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Doran v. Pullman Standard Car Mfg. Co.

OPINION FILED JANUARY 28, 1977.

EUGENE DORAN, PLAINTIFF-APPELLANT,

v.

PULLMAN STANDARD CAR MANUFACTURING COMPANY ET AL., DEFENDANTS-APPELLEES.



APPEAL from the Circuit Court of Cook County; the Hon. BEN SCHWARTZ, Judge, presiding.

MR. PRESIDING JUSTICE SULLIVAN DELIVERED THE OPINION OF THE COURT:

This is an appeal by plaintiff from summary judgments in favor of both defendants in a strict products liability action seeking damages because of personal injuries. In granting summary judgments, the trial court found as a matter of law that plaintiff assumed the risk of injury and that the product was not a proximate cause of his injuries.

The facts before the trial court were contained in excerpts from the depositions of occurrence witnesses which had been attached to the motions, memoranda of the parties, answers to interrogatories, and the affidavits of plaintiff and his expert witness. These documents revealed that injury occurred when the undercarriage of a moving railroad car crushed the legs of plaintiff, who was working underneath the car. The car had been manufactured by Pullman and was designed to transport products such as cement, which is loaded by cascading the material into the car through an opening on the top of the car and is unloaded by the force of gravity in a funneling motion when the discharge gate at the bottom is opened.

For the most part, the car had a rectangular shape but, to facilitate unloading, a portion of the car's floor was cut away and an undercarriage attached. The undercarriage consisted of two metal panels which were situated perpendicular to the ground and parallel to the tracks and two other panels which sloped toward each other as they approached the ground. This funnel configuration was cut off approximately eight inches from the ground by a discharge gate which was horizontal to the ground and slid back and forth on ledges to the opened and closed positions. When the gate was opened, the force of gravity and the funnel configuration of the undercarriage caused the cement to empty. Prior to loading, and throughout the car's transportation, the gate must be closed. Plaintiff was injured while attempting to close such a gate preparatory to the loading of the car.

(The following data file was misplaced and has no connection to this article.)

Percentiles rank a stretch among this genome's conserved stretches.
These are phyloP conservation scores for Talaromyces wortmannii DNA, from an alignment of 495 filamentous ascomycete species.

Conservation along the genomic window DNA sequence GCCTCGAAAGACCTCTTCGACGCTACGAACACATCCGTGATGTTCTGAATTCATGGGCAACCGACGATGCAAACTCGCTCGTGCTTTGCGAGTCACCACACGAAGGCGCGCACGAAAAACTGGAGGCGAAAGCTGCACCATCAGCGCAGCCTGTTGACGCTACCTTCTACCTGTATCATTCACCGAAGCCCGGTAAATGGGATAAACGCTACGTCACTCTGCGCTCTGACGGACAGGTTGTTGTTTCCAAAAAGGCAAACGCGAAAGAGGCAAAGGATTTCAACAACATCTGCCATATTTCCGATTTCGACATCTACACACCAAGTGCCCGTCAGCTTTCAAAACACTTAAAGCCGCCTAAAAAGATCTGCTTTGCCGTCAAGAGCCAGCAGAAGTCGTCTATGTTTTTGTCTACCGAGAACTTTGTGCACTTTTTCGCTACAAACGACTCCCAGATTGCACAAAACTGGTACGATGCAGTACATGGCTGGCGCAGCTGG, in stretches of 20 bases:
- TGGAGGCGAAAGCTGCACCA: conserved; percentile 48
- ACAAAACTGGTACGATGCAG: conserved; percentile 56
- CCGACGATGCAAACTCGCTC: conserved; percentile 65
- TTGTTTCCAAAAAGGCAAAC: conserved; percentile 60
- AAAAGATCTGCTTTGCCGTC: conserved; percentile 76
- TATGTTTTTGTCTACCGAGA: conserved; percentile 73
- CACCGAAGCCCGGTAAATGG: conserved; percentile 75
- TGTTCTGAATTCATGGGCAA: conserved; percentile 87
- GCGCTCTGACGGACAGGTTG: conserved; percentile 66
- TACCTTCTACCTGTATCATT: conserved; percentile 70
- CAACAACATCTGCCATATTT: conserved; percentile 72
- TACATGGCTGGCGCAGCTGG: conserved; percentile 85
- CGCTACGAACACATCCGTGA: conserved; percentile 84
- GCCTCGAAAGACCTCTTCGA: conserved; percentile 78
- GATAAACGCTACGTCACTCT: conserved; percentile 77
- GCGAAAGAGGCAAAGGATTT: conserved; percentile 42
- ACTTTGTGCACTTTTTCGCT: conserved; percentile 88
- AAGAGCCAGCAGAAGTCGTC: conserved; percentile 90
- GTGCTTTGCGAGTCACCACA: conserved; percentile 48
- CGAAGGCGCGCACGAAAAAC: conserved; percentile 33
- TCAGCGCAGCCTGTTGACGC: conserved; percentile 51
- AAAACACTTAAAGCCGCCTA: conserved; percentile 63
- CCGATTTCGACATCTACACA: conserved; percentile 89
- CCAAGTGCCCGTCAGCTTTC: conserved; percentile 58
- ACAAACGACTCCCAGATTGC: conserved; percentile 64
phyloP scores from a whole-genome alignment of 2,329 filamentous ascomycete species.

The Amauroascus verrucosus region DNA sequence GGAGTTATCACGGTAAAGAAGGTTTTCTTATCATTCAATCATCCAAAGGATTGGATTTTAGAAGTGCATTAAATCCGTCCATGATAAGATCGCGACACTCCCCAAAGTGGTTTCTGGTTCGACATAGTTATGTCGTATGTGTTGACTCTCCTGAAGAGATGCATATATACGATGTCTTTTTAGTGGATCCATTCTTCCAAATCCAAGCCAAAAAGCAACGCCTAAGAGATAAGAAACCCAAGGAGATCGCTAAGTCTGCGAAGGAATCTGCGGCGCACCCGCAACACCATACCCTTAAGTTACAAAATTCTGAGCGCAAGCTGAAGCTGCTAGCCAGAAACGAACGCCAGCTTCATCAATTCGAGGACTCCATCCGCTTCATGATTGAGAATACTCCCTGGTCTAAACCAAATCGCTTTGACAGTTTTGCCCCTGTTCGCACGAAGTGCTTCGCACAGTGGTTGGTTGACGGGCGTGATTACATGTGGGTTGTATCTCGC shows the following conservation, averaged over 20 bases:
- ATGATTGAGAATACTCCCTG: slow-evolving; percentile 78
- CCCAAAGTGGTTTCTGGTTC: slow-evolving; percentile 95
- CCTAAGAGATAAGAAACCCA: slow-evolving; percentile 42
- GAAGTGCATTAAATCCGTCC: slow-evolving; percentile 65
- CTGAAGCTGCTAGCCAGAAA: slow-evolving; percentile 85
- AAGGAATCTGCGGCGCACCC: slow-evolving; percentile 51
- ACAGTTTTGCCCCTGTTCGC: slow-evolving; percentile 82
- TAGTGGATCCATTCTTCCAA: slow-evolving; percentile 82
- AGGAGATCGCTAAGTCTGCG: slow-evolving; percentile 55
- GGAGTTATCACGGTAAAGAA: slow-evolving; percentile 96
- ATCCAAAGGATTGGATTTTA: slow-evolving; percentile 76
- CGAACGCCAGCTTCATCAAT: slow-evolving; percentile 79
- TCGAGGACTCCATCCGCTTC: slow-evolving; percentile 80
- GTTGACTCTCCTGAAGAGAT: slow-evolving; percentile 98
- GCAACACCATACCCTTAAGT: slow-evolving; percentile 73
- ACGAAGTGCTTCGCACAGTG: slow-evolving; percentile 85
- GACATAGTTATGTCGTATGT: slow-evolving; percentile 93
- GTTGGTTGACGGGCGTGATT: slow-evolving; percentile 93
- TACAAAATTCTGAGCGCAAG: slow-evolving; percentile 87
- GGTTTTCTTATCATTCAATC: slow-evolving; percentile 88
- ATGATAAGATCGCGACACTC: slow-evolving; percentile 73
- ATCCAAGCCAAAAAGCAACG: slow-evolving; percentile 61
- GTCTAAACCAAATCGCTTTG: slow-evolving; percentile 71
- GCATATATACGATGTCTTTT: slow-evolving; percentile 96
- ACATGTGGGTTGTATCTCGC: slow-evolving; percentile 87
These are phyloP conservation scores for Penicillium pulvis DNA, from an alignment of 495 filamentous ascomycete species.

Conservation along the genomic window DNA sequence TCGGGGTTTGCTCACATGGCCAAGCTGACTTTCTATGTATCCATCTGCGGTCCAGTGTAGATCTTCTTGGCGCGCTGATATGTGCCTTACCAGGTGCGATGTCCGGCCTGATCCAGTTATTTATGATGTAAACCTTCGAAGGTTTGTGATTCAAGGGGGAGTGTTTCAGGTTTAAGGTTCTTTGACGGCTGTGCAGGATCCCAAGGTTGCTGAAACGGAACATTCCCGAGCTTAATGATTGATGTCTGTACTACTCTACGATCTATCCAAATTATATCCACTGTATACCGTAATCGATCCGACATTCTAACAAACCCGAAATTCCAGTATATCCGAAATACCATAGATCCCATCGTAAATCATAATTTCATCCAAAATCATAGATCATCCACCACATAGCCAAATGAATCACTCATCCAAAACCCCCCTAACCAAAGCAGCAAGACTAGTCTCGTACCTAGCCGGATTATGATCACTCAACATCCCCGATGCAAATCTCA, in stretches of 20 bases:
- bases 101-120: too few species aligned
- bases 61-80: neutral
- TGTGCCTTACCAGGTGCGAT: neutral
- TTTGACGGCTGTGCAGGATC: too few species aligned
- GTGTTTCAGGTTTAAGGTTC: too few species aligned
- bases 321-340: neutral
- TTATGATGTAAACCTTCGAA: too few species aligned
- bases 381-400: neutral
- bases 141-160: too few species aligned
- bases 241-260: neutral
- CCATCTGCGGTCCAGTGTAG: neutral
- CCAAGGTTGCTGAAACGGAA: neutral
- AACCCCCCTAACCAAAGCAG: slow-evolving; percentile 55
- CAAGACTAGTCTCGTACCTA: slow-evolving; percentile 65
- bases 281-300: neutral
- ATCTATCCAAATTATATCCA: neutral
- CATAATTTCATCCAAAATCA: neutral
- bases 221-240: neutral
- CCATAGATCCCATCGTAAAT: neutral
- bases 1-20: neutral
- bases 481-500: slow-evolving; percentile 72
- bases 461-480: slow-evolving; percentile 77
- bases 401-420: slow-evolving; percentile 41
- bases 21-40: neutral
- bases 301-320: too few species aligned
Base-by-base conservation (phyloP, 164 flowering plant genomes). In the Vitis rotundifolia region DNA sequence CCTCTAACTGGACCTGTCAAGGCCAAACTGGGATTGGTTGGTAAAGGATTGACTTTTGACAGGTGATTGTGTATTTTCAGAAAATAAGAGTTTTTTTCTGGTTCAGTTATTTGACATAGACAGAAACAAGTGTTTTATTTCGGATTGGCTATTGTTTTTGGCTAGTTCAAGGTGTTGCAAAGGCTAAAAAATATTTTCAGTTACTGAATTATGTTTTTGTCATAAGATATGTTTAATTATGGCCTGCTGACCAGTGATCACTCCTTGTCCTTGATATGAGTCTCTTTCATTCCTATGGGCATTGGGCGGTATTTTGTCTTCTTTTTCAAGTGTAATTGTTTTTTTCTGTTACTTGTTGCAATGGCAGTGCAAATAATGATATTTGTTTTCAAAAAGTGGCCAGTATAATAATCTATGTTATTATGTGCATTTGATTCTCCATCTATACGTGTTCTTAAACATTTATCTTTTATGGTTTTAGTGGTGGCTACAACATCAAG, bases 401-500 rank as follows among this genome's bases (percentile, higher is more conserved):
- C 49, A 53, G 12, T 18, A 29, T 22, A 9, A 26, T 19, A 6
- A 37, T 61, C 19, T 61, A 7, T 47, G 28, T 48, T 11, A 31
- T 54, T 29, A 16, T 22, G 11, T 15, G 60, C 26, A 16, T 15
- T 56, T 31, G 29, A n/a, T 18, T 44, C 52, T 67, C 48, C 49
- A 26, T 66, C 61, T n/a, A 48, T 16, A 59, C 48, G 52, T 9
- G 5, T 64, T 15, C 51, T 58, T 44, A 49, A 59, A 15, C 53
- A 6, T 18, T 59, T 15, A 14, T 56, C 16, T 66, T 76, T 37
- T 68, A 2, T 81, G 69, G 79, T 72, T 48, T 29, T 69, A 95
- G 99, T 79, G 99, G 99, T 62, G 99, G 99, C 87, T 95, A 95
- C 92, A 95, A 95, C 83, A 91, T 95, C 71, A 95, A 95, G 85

The record discloses that plaintiff's employer, Medusa, Inc., leased cars of the aforementioned type from Northwestern, including the car involved here, and that Northwestern crews delivered the cars to the edge of Medusa's yard. Thereafter, the cars were moved by Medusa's crews into its yard, using one of the two locomotives owned by it. To ready the cars for loading, a Medusa engine would push them into one of the seven tracks in the yard, where normally they would stand until workmen had closed the discharge gates.

Plaintiff and his immediate supervisors, foreman Huyett and assistant foreman Santos, outlined the usual practice in closing these gates. First, a man would stand next to the car and insert a four- to five-foot-long iron bar into a knuckle joint on one of the ledges which supported the discharge gate. Manipulation of the bar in the knuckle was supposed to close the gate. However, the men stated that very frequently this operation would not close the gate, in which event a man would climb under that portion of the car which was several feet above track level, and he would then face the undercarriage and apply direct impact force to the gate with a 30-40 pound bar (bump bar). Santos said that in 80-90% of the cars, the gates could only be closed by using the bump bar. Should this method fail to close the gate, the car would be rejected by the foreman unless the car was badly needed — in which event a man would climb inside of the car in an attempt, with a hammer and chisel, to clean the grooves of caked cement.

On the day of his injuries, plaintiff — with Huyett and Santos — was preparing railroad cars for loading. At approximately 7:30 a.m., they approached a string of five cars which were standing at the northern end of track #3. The track curved away from the men at the southern end of the yard and this curve, together with the presence of cars on tracks #2 and #3, obscured their view of the southern end of track #3 so that they were unaware of the presence of one of Medusa's locomotives on track #3. They set about preparing the five cars for loading. Huyett attached seals to the ladders of the cars while Santos attempted to close the discharge gate on the northernmost car by using the long bar to turn the knuckle, but he was unable to close the gate. Plaintiff then crawled under the car and struck the gate several times with the bump bar, when suddenly and without warning the car began to move. As the undercarriage, which was only about eight inches above ground, came towards him, he reached up to grip the metalwork of the car in an attempt to move with it before the undercarriage reached him. He was not successful, and it came in contact with his legs, causing serious injury to them. As soon as Huyett noticed the movement of the cars, he ran southward and signaled to the crew in the locomotive to stop. Neither plaintiff nor his supervisors saw or heard the locomotive before the movement of the cars. Plaintiff was able to crawl out from beneath the car but almost immediately lost consciousness.